|Matthew Henry's Concise Commentary|
8:15-17 Mordecai's robes now were rich. These things are not worth notice, but as marks of the king's favour, and the fruit of God's favour to his church. It is well with a land, when ensigns of dignity are made the ornaments of serious piety. When the church prospers, many will join it, who will be shy of it when in trouble. When believers have rest, and walk in the fear of the Lord, and the comfort of the Holy Ghost, they will be multiplied. And the attempts of Satan to destroy the church, always tend to increase the number of true Christians.
Verse 15. - Royal apparel of blue and white. The Persian monarch himself wore a purple robe and an inner vest of purple striped with white ('Ancient Monarchies,' vol. 4. pp. 153, 154). The robes of honour which he gave away were of many different colours, but generally of a single tint throughout (Xen., 'Cyrop.,' 8:3, § 3); but the one given to Mordecai seems to have been blue with white stripes. These were the colours of the royal diadem (Q. Curt., 'Vit. Alex.,' 3:3). A great crown of gold. Not a tall crown, like that of the monarch, which is called in Hebrew kether (Greek κίταρις), but 'atarah, a crown of an inferior kind, frequently worn by nobles. And with a garment of fine linen and purple. The "fine linen" was of course white. The real meaning of the word thakrik, translated "garment," is doubtful. Gesenius understands an outer garment' 'the long and flowing robe of an Oriental monarch;" in which case the "apparel" previously mentioned must be the inner vest. Others, as Patrick, make the thakrik to be the inner, and the "apparel" (l'bush) the outer garment. The Septuagint, however, translates thakrik by διάδημα, and its conjunction with the "crown" favours this rendering. The diadem proper of a Persian monarch was a band or fillet encircling the lower part of his crown, and was of blue, spotted or striped with white. Ahasuerus seems to have allowed Mordecai to wear a diadem of white and purple. The city of Shushan rejoiced. As the Susanchites had been "perplexed" at the first edict (Esther 3:15), so were they "rejoiced" at the second. Such of them as were Persians would naturally sympathise with the Jews. Even the others may have disliked Haman's edict, and have been glad to see it, practically, reversed.
Gill's Exposition of the Entire Bible
And Mordecai went out from the presence of the king,.... And walked or rode about in the city to show himself to his friends:
in royal apparel of blue and white; such as the Persian kings wore, and were not allowed to any other, as Xenophon writes (g):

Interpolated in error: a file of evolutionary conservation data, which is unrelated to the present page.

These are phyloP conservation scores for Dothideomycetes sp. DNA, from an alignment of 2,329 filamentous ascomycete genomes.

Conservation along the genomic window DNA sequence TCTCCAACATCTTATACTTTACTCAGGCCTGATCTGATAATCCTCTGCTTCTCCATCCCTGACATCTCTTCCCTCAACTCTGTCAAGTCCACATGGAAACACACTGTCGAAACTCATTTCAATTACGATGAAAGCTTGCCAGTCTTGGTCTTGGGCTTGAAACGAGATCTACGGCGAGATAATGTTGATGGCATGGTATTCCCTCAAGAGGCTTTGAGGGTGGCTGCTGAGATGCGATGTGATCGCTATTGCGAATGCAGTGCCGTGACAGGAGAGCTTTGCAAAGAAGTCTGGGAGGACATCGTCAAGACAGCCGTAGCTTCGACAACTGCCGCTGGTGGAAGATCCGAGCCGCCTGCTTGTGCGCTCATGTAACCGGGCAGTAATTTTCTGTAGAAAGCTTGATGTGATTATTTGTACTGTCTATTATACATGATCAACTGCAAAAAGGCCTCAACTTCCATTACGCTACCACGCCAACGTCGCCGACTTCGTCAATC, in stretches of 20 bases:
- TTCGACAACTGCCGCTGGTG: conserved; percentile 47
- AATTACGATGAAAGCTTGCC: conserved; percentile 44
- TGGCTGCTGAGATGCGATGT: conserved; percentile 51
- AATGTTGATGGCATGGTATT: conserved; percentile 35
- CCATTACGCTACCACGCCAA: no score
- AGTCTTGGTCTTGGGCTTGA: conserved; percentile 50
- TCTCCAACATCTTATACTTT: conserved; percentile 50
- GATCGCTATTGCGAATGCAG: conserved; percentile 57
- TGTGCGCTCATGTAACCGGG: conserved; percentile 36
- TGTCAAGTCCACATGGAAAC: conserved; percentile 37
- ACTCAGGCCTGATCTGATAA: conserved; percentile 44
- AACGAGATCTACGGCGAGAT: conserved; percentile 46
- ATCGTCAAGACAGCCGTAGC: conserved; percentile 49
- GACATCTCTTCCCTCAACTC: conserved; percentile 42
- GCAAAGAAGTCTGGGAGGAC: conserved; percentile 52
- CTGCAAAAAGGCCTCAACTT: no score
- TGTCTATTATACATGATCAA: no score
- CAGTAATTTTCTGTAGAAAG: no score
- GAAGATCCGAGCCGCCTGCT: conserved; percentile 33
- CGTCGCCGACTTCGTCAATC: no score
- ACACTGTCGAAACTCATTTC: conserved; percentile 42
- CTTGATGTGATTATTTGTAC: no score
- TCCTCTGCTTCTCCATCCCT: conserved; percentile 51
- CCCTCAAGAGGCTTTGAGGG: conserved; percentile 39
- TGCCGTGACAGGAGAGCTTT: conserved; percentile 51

and with a great crown of gold; a coronet, such as princes and nobles wear; the latter Targum calls it a great golden chain, and such the eastern kings used to give to their favourites; see Daniel 5:29,
and with a garment of fine linen and purple; this must be an inner garment, since it is distinct from the royal robe before mentioned; though as the word signifies a wrap, or roll, it may design a turban, which was a roll of linen wrapped about the head; and such was the Persian diadem, according to Curtius (h), which was of a purple colour, mixed with white; and so the Septuagint version is, "and a diadem of fine linen, of a purple colour"; and if so, the crown of gold was not worn on his head, nor is it likely it should be allowed, but was carried before him; see Gill on Esther 6:8,
and the city of Shushan rejoiced, and was glad; not only the Jews in it, but the native inhabitants of it, that had any sense of humanity, expressed their joy at the sight of Mordecai thus arrayed; that so good a man was advanced at court, and so bad a man as Haman was displaced and put to death; see Proverbs 29:2.
(g) Cyropaedia, l. 8. c. 23. (h) Hist. l. 3. c. 3. & l. 6. c. 6. Vid. Solerium de Pileo, sect. 9.
Jamieson-Fausset-Brown Bible Commentary
Es 8:15-17. Mordecai's Honors, and the Jews' Joy.
15. Mordecai went out … in royal apparel—He was invested with the khelaat of official honor. A dress of blue and white was held in great estimation among the Persians; so that Mordecai, whom the king delighted to honor, was in fact arrayed in the royal dress and insignia. The variety and the kind of insignia worn by a favorite at once makes known to the people the particular dignity to which he has been raised.
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